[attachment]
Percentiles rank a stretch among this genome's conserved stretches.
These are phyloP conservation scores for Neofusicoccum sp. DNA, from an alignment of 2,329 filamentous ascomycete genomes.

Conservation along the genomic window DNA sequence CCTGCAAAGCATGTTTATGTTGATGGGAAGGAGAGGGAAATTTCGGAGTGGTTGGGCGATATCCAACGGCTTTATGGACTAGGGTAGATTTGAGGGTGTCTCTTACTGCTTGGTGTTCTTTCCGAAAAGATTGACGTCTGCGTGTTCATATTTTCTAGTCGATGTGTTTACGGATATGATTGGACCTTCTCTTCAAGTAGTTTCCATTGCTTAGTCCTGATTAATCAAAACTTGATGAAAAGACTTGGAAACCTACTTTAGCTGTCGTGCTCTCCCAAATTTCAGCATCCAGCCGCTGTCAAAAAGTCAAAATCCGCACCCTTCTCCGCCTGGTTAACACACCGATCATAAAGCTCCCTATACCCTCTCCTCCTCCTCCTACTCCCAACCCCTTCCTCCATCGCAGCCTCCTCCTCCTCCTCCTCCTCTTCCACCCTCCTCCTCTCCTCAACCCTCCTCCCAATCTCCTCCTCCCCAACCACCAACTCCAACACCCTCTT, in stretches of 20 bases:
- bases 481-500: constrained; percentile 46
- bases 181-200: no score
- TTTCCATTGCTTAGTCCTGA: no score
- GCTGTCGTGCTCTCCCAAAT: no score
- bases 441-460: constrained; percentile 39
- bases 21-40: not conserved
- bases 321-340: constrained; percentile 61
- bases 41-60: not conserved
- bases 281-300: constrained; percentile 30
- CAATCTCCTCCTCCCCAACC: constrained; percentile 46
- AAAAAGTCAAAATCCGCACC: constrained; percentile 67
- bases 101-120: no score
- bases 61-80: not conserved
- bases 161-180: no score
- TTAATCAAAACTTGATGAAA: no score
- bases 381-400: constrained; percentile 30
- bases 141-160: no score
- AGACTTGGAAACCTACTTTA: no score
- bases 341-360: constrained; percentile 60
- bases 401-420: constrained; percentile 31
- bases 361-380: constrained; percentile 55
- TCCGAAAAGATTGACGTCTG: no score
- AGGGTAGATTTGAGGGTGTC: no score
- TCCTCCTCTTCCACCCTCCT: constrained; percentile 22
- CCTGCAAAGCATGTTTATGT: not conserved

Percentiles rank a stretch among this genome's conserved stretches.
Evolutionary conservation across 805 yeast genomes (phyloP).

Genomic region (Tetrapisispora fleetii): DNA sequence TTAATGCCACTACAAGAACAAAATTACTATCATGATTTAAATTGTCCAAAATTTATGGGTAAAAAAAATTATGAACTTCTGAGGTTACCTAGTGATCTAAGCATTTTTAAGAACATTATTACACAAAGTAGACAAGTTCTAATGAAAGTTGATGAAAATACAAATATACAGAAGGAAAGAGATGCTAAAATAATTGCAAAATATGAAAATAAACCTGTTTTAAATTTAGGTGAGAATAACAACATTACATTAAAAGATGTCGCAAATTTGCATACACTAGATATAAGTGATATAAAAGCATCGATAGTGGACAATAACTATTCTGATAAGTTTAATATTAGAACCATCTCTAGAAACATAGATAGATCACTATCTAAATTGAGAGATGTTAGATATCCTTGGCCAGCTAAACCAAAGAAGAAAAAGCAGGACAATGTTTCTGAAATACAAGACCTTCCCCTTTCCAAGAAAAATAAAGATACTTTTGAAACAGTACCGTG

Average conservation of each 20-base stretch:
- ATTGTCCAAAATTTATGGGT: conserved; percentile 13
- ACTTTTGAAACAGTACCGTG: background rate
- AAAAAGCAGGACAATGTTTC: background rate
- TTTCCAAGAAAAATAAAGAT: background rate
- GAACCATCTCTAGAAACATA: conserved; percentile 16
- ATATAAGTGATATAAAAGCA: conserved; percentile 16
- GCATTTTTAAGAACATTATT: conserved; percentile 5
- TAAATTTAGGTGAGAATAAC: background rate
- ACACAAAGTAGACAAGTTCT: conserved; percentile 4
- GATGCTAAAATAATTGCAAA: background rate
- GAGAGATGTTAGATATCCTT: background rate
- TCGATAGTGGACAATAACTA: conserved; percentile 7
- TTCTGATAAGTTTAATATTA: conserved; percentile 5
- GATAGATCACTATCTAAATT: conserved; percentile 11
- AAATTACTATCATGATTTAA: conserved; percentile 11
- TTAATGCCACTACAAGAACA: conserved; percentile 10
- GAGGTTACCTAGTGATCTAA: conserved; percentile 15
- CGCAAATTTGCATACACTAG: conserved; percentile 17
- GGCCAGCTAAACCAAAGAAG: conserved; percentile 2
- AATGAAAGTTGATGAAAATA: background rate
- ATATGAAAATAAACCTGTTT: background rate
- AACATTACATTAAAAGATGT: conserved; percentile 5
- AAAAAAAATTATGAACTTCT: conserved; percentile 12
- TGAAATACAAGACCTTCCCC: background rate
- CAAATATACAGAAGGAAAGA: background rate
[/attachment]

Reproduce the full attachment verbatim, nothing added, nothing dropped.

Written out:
Percentiles rank a stretch among this genome's conserved stretches.
These are phyloP conservation scores for Neofusicoccum sp. DNA, from an alignment of 2,329 filamentous ascomycete genomes.

Conservation along the genomic window DNA sequence CCTGCAAAGCATGTTTATGTTGATGGGAAGGAGAGGGAAATTTCGGAGTGGTTGGGCGATATCCAACGGCTTTATGGACTAGGGTAGATTTGAGGGTGTCTCTTACTGCTTGGTGTTCTTTCCGAAAAGATTGACGTCTGCGTGTTCATATTTTCTAGTCGATGTGTTTACGGATATGATTGGACCTTCTCTTCAAGTAGTTTCCATTGCTTAGTCCTGATTAATCAAAACTTGATGAAAAGACTTGGAAACCTACTTTAGCTGTCGTGCTCTCCCAAATTTCAGCATCCAGCCGCTGTCAAAAAGTCAAAATCCGCACCCTTCTCCGCCTGGTTAACACACCGATCATAAAGCTCCCTATACCCTCTCCTCCTCCTCCTACTCCCAACCCCTTCCTCCATCGCAGCCTCCTCCTCCTCCTCCTCCTCTTCCACCCTCCTCCTCTCCTCAACCCTCCTCCCAATCTCCTCCTCCCCAACCACCAACTCCAACACCCTCTT, in stretches of 20 bases:
- bases 481-500: constrained; percentile 46
- bases 181-200: no score
- TTTCCATTGCTTAGTCCTGA: no score
- GCTGTCGTGCTCTCCCAAAT: no score
- bases 441-460: constrained; percentile 39
- bases 21-40: not conserved
- bases 321-340: constrained; percentile 61
- bases 41-60: not conserved
- bases 281-300: constrained; percentile 30
- CAATCTCCTCCTCCCCAACC: constrained; percentile 46
- AAAAAGTCAAAATCCGCACC: constrained; percentile 67
- bases 101-120: no score
- bases 61-80: not conserved
- bases 161-180: no score
- TTAATCAAAACTTGATGAAA: no score
- bases 381-400: constrained; percentile 30
- bases 141-160: no score
- AGACTTGGAAACCTACTTTA: no score
- bases 341-360: constrained; percentile 60
- bases 401-420: constrained; percentile 31
- bases 361-380: constrained; percentile 55
- TCCGAAAAGATTGACGTCTG: no score
- AGGGTAGATTTGAGGGTGTC: no score
- TCCTCCTCTTCCACCCTCCT: constrained; percentile 22
- CCTGCAAAGCATGTTTATGT: not conserved

Percentiles rank a stretch among this genome's conserved stretches.
Evolutionary conservation across 805 yeast genomes (phyloP).

Genomic region (Tetrapisispora fleetii): DNA sequence TTAATGCCACTACAAGAACAAAATTACTATCATGATTTAAATTGTCCAAAATTTATGGGTAAAAAAAATTATGAACTTCTGAGGTTACCTAGTGATCTAAGCATTTTTAAGAACATTATTACACAAAGTAGACAAGTTCTAATGAAAGTTGATGAAAATACAAATATACAGAAGGAAAGAGATGCTAAAATAATTGCAAAATATGAAAATAAACCTGTTTTAAATTTAGGTGAGAATAACAACATTACATTAAAAGATGTCGCAAATTTGCATACACTAGATATAAGTGATATAAAAGCATCGATAGTGGACAATAACTATTCTGATAAGTTTAATATTAGAACCATCTCTAGAAACATAGATAGATCACTATCTAAATTGAGAGATGTTAGATATCCTTGGCCAGCTAAACCAAAGAAGAAAAAGCAGGACAATGTTTCTGAAATACAAGACCTTCCCCTTTCCAAGAAAAATAAAGATACTTTTGAAACAGTACCGTG

Average conservation of each 20-base stretch:
- ATTGTCCAAAATTTATGGGT: conserved; percentile 13
- ACTTTTGAAACAGTACCGTG: background rate
- AAAAAGCAGGACAATGTTTC: background rate
- TTTCCAAGAAAAATAAAGAT: background rate
- GAACCATCTCTAGAAACATA: conserved; percentile 16
- ATATAAGTGATATAAAAGCA: conserved; percentile 16
- GCATTTTTAAGAACATTATT: conserved; percentile 5
- TAAATTTAGGTGAGAATAAC: background rate
- ACACAAAGTAGACAAGTTCT: conserved; percentile 4
- GATGCTAAAATAATTGCAAA: background rate
- GAGAGATGTTAGATATCCTT: background rate
- TCGATAGTGGACAATAACTA: conserved; percentile 7
- TTCTGATAAGTTTAATATTA: conserved; percentile 5
- GATAGATCACTATCTAAATT: conserved; percentile 11
- AAATTACTATCATGATTTAA: conserved; percentile 11
- TTAATGCCACTACAAGAACA: conserved; percentile 10
- GAGGTTACCTAGTGATCTAA: conserved; percentile 15
- CGCAAATTTGCATACACTAG: conserved; percentile 17
- GGCCAGCTAAACCAAAGAAG: conserved; percentile 2
- AATGAAAGTTGATGAAAATA: background rate
- ATATGAAAATAAACCTGTTT: background rate
- AACATTACATTAAAAGATGT: conserved; percentile 5
- AAAAAAAATTATGAACTTCT: conserved; percentile 12
- TGAAATACAAGACCTTCCCC: background rate
- CAAATATACAGAAGGAAAGA: background rate